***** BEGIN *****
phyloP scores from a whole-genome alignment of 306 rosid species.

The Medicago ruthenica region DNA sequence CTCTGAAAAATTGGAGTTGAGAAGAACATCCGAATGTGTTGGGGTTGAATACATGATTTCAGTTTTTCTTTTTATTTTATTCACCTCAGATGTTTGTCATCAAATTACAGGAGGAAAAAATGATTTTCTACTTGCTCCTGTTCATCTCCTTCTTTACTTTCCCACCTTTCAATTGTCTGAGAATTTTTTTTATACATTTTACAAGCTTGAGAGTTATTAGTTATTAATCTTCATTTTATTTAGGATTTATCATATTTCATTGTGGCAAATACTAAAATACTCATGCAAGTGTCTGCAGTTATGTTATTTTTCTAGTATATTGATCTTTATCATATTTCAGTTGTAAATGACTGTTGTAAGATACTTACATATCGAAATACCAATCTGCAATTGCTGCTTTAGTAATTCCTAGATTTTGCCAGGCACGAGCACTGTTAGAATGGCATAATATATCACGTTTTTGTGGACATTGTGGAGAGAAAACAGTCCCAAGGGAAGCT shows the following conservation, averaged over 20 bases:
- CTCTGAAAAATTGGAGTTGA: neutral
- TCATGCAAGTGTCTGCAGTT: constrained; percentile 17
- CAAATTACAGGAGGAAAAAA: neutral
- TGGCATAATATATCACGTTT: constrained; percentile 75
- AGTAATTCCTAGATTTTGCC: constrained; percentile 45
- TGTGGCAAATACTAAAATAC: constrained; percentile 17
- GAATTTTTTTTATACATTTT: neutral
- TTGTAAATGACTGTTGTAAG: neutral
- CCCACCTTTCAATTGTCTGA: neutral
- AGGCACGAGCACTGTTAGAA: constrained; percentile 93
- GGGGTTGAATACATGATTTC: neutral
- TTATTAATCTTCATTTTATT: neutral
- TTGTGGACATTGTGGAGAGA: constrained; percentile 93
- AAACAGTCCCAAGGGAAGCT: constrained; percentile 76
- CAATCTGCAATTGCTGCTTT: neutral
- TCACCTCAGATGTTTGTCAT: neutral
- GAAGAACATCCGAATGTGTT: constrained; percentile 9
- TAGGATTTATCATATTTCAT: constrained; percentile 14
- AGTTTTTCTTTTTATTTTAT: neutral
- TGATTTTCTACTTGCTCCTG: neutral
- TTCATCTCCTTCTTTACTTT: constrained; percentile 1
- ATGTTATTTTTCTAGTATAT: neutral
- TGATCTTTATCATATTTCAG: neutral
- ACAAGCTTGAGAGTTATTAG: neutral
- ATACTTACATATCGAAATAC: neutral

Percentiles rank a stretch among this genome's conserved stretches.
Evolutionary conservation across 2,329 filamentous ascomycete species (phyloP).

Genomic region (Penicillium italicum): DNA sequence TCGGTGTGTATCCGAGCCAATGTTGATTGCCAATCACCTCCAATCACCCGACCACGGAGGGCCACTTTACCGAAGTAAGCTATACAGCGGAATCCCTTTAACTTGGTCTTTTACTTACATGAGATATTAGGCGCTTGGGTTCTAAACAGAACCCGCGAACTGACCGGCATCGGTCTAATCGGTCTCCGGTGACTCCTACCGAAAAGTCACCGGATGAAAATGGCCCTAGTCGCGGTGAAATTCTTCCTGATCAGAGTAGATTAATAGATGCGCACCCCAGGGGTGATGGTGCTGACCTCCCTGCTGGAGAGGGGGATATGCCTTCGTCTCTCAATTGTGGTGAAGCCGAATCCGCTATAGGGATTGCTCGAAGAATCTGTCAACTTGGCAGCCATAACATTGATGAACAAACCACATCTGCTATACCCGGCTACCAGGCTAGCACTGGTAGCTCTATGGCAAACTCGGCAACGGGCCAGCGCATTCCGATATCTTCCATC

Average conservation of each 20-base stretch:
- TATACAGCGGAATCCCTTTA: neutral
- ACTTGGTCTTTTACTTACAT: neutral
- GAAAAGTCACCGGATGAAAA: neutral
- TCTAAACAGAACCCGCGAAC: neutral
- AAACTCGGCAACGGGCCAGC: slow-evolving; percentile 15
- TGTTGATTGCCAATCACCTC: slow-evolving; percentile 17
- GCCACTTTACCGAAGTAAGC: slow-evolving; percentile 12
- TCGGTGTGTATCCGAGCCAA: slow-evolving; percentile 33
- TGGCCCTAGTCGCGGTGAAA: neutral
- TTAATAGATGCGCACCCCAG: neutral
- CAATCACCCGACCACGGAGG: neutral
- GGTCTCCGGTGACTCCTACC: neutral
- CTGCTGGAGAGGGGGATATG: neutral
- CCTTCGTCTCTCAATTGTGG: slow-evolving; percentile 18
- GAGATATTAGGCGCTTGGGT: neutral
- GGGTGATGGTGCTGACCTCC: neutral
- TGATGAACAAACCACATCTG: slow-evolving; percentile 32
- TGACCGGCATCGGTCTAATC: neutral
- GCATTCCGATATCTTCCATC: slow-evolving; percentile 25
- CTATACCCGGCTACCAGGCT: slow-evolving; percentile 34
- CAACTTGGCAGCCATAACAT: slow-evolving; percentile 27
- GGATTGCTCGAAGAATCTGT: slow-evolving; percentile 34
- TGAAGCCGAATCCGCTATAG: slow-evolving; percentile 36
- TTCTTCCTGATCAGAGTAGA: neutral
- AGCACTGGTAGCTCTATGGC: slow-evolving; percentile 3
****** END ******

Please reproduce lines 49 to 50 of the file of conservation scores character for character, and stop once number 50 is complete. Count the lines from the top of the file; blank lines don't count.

- TGACCGGCATCGGTCTAATC: neutral
- GCATTCCGATATCTTCCATC: slow-evolving; percentile 25